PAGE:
By executing four political prisoners, defying all international appeals, Myanmar’s junta has sent out a clear message to both its critics abroad and the resistance at home that it has no plans for any political settlement. The military (Tatmadaw), which seized power in February 2021 through a coup, unseating the elected government of Aung San Suu Kyi, has unleashed repressive measures ever since. It arrested some 14,000 political prisoners, of which over 11,000 are still in prison. More than 2,000 civilians have been killed and thousands of houses have been burnt, rendering millions homeless. Ms. Suu Kyi has been convicted on half a dozen phoney charges in secret trials and sentenced to 11 years in prison. The military has slapped her with many other charges that, with convictions from the Generals’ kangaroo courts, could effectively keep her in prison for the rest of her life. But despite these repressive measures, the junta has not managed to establish even a semblance of order. While in the past, pro-democracy activists followed non-violent means of protesting against military rulers, now they have built a violent underground movement and joined hands with the country’s ethnic rebels, who have been fighting the junta for decades. This has caused significant losses for the military, which is seeing more ambushes and sniper attacks. The execution of the political prisoners, one of them a former lawmaker, is an act of desperation by a dispensation that is being increasingly cornered.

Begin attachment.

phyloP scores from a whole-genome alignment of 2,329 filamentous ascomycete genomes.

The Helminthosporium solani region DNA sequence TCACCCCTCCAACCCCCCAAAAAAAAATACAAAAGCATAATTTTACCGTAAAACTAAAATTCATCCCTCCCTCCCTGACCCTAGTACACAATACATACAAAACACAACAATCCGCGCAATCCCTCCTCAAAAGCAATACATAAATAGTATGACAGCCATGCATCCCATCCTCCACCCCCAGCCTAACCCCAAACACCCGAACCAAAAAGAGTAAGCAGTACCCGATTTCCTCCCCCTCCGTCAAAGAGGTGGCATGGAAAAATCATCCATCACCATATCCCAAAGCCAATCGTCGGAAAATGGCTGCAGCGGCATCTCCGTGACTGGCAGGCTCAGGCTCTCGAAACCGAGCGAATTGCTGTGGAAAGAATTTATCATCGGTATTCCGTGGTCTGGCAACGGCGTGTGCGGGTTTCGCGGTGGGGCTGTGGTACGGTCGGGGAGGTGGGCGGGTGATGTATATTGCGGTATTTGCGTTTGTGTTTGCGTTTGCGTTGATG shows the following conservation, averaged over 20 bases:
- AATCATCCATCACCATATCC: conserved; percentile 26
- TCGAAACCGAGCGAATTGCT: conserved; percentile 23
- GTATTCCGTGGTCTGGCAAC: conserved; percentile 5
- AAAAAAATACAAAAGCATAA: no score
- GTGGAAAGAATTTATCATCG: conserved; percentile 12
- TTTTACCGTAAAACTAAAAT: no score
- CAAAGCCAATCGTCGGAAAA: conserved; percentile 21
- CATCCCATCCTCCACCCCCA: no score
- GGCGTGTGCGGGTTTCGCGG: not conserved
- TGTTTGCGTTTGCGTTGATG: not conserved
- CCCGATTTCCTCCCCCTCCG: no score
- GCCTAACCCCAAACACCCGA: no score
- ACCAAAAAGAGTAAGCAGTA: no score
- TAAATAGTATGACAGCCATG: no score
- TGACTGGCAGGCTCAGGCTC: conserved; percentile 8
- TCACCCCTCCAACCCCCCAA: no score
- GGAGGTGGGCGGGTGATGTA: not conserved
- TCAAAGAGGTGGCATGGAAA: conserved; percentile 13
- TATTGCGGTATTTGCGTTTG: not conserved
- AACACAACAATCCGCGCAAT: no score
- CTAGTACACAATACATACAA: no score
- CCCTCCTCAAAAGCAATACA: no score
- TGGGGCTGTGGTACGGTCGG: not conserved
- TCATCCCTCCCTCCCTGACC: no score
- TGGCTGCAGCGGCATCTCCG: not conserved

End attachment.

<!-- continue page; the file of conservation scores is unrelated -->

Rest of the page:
Myanmar had seen a rare period of stability and economic growth when Ms. Suu Kyi was running the government. The military had agreed to an experiment of quasi-democracy when it found the status quo unsustainable. But that experiment lasted only 10 years as the military became increasingly threatened by Ms. Suu Kyi’s growing popularity. By staging the coup, it did not just end the democratic experiment, but also sought to remove the potential threats to the military’s grip on power. But not everything moved as per plan. The Generals may have captured power, but they now preside over a different Myanmar. The country’s economy is in a free fall — it contracted 18% last year and GDP this year is expected to be 13% lower than in 2019, according to the World Bank. The regime is facing armed resistance in the countryside and civil resistance in the cities. The National Unity Government, the alternative administration formed by the resistance, says the junta, which lacks international recognition, has lost half the country to the rebels. With the executions of political prisoners, the Tatmadaw, one of the most consistent enemies of human freedoms and dignity, has sought to instil fear among the public and crush their spirit. But in trying to do so, it has created four martyrs for the resistance. Its tactics are helping neither the power-hungry Generals nor the people of Myanmar.